Oxygen and Hydrogen Isotopes
The most widely used method of determining ancient temperatures is based on the relative proportion of isotopes (variant forms) of oxygen and hydrogen in the ice. A molecule of water ice consists of two hydrogen atoms and one oxygen atom. The nucleus of all atoms consists of subatomic particles called protons, neutrons, and electrons. Isotopes of an element have the same number of protons, but a different number of neutrons, in the nucleus. All isotopes of an element exhibit the same chemical properties, but because they have different masses (a greater number of neutrons makes the isotope heavier), isotopes behave differently from one another under certain conditions.
The two most common isotopes of oxygen are oxygen 16 and oxygen 18, with either 8 or 10 neutrons, respectively. Both forms are found in water molecules, but oxygen 16 is far more common. Because oxygen 16 has fewer neutrons in its nucleus than oxygen 18, an oxygen-16 water molecule is lighter than an oxygen-18 water molecule. This difference causes oxygen-16 water molecules to evaporate at a faster rate than oxygen-18 water molecules. This oxygen-16-rich water vapor condenses to form raindrops or snowflakes. The snowflakes may then accumulate to make ice sheets rich in oxygen 16. Thus, when the climate is warmer (and evaporation rates become higher) ice becomes richer in oxygen 16. If a layer in an ice core contains a relatively high proportion of oxygen 16, scientists can generally infer that the layer is composed of ice that formed during a warm period.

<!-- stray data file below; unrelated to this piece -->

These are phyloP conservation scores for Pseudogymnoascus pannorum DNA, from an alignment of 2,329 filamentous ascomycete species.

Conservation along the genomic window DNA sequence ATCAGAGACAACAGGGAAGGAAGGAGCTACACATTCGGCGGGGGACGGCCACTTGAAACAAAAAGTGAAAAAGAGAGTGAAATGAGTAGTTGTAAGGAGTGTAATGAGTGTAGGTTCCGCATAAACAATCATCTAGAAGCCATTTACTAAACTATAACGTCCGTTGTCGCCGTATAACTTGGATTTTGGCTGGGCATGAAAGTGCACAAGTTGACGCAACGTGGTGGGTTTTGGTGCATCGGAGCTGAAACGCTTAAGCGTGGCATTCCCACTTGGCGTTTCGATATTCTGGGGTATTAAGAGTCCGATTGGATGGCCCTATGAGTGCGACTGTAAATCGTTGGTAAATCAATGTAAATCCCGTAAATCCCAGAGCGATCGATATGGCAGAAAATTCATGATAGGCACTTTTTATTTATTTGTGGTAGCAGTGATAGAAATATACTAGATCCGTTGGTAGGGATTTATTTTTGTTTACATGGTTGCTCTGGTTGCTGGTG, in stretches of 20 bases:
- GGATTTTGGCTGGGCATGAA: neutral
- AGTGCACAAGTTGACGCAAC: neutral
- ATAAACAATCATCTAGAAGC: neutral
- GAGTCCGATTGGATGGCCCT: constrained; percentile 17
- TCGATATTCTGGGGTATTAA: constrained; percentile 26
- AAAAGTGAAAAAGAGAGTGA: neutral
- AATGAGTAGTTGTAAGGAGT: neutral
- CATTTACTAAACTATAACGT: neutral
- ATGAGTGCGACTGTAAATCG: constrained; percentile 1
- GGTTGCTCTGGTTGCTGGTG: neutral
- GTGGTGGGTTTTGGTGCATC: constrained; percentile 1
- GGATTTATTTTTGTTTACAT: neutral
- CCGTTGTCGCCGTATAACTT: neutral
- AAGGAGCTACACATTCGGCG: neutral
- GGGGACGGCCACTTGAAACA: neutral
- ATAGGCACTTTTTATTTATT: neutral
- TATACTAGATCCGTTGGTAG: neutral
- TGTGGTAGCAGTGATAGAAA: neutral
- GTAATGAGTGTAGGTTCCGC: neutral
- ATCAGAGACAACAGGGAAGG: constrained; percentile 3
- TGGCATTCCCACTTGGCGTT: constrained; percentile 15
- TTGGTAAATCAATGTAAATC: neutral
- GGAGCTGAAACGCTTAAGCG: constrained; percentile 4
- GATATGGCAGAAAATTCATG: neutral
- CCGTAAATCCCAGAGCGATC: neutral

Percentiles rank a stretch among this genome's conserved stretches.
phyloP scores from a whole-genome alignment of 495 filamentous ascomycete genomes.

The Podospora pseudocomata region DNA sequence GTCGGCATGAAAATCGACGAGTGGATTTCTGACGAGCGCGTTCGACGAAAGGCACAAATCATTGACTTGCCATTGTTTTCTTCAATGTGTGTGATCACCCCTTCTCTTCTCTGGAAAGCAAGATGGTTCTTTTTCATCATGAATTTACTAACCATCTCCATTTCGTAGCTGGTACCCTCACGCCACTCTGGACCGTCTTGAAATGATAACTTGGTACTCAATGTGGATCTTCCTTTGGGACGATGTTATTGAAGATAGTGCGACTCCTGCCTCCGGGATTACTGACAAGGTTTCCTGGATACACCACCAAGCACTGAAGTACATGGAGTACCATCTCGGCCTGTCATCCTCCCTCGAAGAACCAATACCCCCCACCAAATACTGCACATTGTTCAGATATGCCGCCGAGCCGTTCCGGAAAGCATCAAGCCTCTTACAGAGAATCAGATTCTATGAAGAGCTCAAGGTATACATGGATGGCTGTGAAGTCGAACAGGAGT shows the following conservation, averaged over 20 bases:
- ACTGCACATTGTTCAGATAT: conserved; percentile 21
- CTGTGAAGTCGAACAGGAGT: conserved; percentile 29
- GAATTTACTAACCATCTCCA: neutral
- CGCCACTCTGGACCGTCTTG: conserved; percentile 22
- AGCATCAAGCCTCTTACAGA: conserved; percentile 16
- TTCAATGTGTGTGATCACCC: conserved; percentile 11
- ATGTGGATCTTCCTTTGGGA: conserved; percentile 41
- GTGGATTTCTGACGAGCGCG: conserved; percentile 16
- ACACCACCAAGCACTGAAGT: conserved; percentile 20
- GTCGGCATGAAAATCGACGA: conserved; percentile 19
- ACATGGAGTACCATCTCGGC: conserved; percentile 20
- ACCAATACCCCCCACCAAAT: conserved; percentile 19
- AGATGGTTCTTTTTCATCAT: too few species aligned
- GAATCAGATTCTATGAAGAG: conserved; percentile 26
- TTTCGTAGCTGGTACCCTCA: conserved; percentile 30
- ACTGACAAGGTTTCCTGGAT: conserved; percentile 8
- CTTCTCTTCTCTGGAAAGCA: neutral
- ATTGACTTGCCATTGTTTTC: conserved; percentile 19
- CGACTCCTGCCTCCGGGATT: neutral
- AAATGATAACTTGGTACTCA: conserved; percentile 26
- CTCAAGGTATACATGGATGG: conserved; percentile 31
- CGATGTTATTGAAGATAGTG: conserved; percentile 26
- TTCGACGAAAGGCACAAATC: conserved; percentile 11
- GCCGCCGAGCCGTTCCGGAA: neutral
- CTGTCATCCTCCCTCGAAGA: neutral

After determining the relative proportions of oxygen isotopes in a layer of ice, paleoclimatologists use mathematical formulas to calculate the air temperature in that area when the ice formed. Applying this formula to the isotope record in ice cores indicates that during the Last Glacial Maximum (the farthest advance of the icecaps), about 22,000 years ago, northern Greenland was about 17 °C (30 °F) colder than it is today. Ice-core data from a glacier in the mountains of Peru indicate that temperatures in that area were about 11 °C (20 °F) lower at that time than they are now.